I have been back to work at the Fortress of Louisbourg for three weeks now, but the whirlwind of activity that characterized my first summer has yet to begin. Last year, I started just before Canada Day, when the Parks Canada site rolls out its Peak Season schedule, complete with daily musket drills and cannon demonstrations. This time around, I started on June 1, with four weeks of Shoulder Season to ease me into the crush.
So gradual has been the rollout that only this week have we soldiers been sent to work at the Dauphin Gate, a post far from the military hubbub of the King’s Bastion. On a busy day in July or August, gate duty is non-stop bonjouring and adieuing, as busloads of tourists spill into, and eventually stumble out of, the fortress. But on a placid day in June, the gate is an oasis of calm, punctuated only infrequently by arrivals or departures. I am free to contemplate the gentle motion of the harbour water as it slides through the sluice gate into the moat. I can watch barn swallows build nests under the eaves of the guardhouse. They dart down to the puddles from last night’s rain, scoop up a mouthful of mud, then flutter back to their half-completed huts to apply the mud-spit glue. It’s serene, watching a bird build its home.
Except for these two assholes.
Bucking the real estate trend, one mated pair of barn swallows has begun building a nest inside the guardhouse. When I first arrived, I found them on one of the rafters, and it took several minutes of slapstick pursuit before I persuaded them to leave. I don’t know how long they’ve been at it, but judging by the shit-stains on the wooden floor, it’s been awhile. After I evict them, I close the door, but anytime visitors express an interest in the guardhouse, I need to re-open it, whereupon they spring out of hiding and glide back in.
Once the visitors leave, I evict them again, and sit on a bench beside the closed red door. The swallows land a few feet away from me, on the top of the musket rack. They gaze down at me with beady eyes. Occasionally they erupt in a refrain of pit-pitpit-pit-pitpits, but mostly they are silent…patient…judgmental. I talk to them in two official languages. I apologize for giving them the boot, but I point out there are plenty of available spots beneath the eaves — or, if they really want an indoor home, the artillery hangar is just up the street, with far less disruptive human traffic. “The guardhouse is about to get really busy,” I tell them, “It’s a bad neighbourhood to raise kids.”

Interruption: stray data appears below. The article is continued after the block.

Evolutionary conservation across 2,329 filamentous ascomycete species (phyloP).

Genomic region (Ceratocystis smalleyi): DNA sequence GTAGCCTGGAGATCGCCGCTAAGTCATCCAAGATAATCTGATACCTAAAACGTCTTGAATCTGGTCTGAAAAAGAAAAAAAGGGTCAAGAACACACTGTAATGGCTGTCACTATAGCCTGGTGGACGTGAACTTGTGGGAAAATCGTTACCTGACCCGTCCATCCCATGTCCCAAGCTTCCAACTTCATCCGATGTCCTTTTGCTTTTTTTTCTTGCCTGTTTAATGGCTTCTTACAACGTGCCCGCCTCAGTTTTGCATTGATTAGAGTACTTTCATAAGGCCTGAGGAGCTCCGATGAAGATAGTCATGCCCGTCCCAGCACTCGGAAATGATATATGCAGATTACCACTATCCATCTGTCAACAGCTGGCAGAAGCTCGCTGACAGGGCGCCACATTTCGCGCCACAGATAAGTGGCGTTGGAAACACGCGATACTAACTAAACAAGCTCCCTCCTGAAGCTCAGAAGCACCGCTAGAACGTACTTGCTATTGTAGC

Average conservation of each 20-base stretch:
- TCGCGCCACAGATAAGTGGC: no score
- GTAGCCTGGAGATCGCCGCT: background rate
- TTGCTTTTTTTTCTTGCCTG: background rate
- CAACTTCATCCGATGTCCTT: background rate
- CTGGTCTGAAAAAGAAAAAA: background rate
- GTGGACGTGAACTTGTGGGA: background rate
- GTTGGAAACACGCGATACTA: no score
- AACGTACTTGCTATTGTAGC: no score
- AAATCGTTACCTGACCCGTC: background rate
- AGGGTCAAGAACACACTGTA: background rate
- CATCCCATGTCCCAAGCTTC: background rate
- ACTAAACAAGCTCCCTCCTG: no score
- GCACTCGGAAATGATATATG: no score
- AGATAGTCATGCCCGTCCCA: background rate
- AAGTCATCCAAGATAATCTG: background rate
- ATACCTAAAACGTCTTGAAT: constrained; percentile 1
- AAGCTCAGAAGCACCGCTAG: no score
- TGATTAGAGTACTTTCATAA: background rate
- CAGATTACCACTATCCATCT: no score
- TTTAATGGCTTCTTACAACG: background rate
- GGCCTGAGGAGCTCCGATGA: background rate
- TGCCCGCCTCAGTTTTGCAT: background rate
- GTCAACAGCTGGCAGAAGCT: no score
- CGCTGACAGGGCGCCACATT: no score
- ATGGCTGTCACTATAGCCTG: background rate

But maybe they’ve already laid eggs. I have no idea how fast barn swallows reproduce. A sick feeling comes over me as my metaphor-mind kicks into overdrive. Am I separating these parents from their children? Have I arbitrarily declared that the interior of the guardhouse is human territory, and am now persecuting the swallows as illegal immigrants?
I shake off the thought. Too much time alone at the gate. Still, the pair continue to watch me, waiting for a change of heart.
The next morning, I bring the swallows up at our morning meeting. The supervisor shrugs it off. “They’re always getting into everything,” he says — and it’s true. In fact, Louisbourg’s proximity to nature is one of the things I love about it. Earlier in June, we were all thrilled to observe a mother fox raise her kit in the ditch surrounding the bastion. She was able to jump out of the man-made ditch, and would hunt for vermin and deliver the treats to her child. We were all sad the day the kit was able to escape the ditch, to join her mother on more protracted hunts. Back at the drawbridge, we humans felt privileged to have had the chance to witness the slice of nature.
Still, I do not feel privileged to have swallows shitting on my tricorne hat. I bring the swallows up again another time, asking other soldiers who’ve had gate duty if they are still a problem.
They say yes. “I think they’ve got eggs in there,” says one.
“If they’ve laid eggs, we can’t interfere,” says another.
Is that true, I wonder? It can’t be an across-the-board Parks Canada policy. Up in the barracks, those mice have almost certainly made baby mice by now — but that doesn’t stop us from setting up mousetraps. Even if there were some particular moral loophole about protecting babies, what happens once the babies grow up? And in the meantime, what about human babies, by which I mean, the young tourists who visit the barracks or the guardhouse, touching everything with their chubby child-fingers? Do we allow them to catch hanta virus or bird flu or whatever? Are the babies of swallows or mice more precious than our own children?
As July creeps ever closer, the crowds pick up. I notice a lot of tourists from the New England states and the Carolinas. Once, up on the barbette overlooking the ridge where, 300 years earlier, the Yankees set up their cannons to pulverize our French defenses, a woman from Virginia tells me that she “never really thought about the fact that there were other cultures here in North America.” She just “always thought we were the same” — that is, American.
I smile very broadly. “You may wish to be careful with that attitude, madam,” I say.
But later I wonder if we’d all be better off naively believing that everyone is us. I’m using the Fortress to hide from the real world, because the real world is a nightmare of fractionalism, with ideological or cultural fences breaking down the so-called global village into a billion booby-trapped yards. If the Virginian woman were telling the truth — if she really, truly believed that everybody is basically the same — it would fill me with hope.
But I’m too cynical to believe that. I fully expect she will head home, read some news articles or tweets about Mexican swallows invading her psychic guardhouse, and click the icon with the frowny-face.